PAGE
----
Dodgers really needed this victory
It wasn't a must-win, but by beating the Angels, L.A. builds momentum for Yankees
ANAHEIM, Calif. -- Los Angeles Dodgers catcher Russell Martin said after Thursday night's game -- a 10-6 victory over the Los Angeles Angels before 44,043 at Angel Stadium -- that when the players began arriving at the ballpark several hours before game time, there wasn't much difference in their overall demeanor.
No one, Martin said, seemed to be carrying the hangover of that awful ninth inning of the night before, when the losing streak had been extended to a season-worst six games in the most inexcusable fashion, a couple of unthinkable baserunning gaffes that left the Dodgers with a one-run loss truly hard to accept.
"We felt like it was basically a new day," said Martin, who was caught off second base for the final out on Wednesday night a split second before Reed Johnson crossed the plate with what would have been the tying run. "That is the beauty of baseball: you get to play every day and forget about stuff quickly. I thought we came out and had a good energy. It looked like we were having fun."
From an emotional standpoint, this probably was a game the Dodgers absolutely, positively had to win. They needed to stop the bleeding, sure. But they also needed to salvage the final game of the annual Freeway Series after basically being dominated by the Angels in the first five. And they needed to prove to themselves that maybe they can hang with teams from the big-brother American League, just to have something to take with them into this week's final interleague series of the season, a monumental three-game set with the World Series champion New York Yankees beginning Friday night at Dodger Stadium.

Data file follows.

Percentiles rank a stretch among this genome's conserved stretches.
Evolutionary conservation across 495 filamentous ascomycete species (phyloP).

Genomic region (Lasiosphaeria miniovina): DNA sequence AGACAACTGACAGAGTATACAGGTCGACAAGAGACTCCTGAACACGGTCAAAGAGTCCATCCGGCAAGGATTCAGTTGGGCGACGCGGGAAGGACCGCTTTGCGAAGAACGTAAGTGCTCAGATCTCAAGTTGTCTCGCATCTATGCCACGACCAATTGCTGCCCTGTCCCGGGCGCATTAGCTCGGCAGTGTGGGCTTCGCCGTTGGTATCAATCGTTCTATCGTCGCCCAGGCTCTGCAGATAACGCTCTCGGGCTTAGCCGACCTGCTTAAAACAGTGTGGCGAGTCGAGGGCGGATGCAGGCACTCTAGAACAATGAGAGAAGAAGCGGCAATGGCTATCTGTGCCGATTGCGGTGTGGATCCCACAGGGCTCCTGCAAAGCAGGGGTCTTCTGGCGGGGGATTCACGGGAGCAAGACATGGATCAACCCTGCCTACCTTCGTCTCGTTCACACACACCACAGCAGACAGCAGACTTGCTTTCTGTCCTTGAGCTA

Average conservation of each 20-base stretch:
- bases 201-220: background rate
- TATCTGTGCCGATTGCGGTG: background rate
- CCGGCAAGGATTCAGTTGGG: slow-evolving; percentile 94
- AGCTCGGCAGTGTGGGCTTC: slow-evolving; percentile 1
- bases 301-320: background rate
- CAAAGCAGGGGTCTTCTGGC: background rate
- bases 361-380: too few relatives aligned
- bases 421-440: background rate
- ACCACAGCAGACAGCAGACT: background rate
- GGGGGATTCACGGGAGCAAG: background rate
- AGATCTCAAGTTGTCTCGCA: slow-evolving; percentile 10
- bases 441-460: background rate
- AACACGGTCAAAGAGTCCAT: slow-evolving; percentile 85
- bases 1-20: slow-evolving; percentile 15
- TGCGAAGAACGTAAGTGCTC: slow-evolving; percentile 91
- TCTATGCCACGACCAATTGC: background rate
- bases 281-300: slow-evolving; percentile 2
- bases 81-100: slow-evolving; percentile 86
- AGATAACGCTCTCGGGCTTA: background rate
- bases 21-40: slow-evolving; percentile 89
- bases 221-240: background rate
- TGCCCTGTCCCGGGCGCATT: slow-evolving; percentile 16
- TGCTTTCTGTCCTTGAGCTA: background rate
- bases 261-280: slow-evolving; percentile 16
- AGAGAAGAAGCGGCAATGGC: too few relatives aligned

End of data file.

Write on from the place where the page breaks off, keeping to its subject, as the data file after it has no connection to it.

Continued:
They not only won, but won with an exclamation point, pounding out 15 hits, batting around once and orchestrating two other sustained rallies in which they sent seven men to the plate in each of the seventh and eighth innings.
The Dodgers (39-33) got at least one RBI from eight of the nine hitters in their order, including two on a double by Rafael Furcal in the third that put them ahead for good. And they gained a game in the National League West standings, moving to within three of the division-leading San Diego Padres and reclaiming sole possession of third place.
"That's what I'm talking about right there," Dodgers third baseman Casey Blake said. "That is the way we are capable of playing. We're not going to score 10 runs every night, but our lineup came up with some big hits. [Furcal] had that big hit to spark us and give us a lift, and we were able to relax after that and keep playing and keep having good at-bats.
"Hopefully, we can build off of this."
Lost in the shuffle
If there was a negative, it was that the Dodgers needed seven pitchers to get through this one, partly because knuckleballer Charlie Haeger lasted only 4 2/3 innings in his return from the disabled list -- although Haeger said he definitely could have gone longer, he respected manager Joe Torre's decision to lift him one out short of qualifying for the win, which ultimately went to Jeff Weaver (4-1).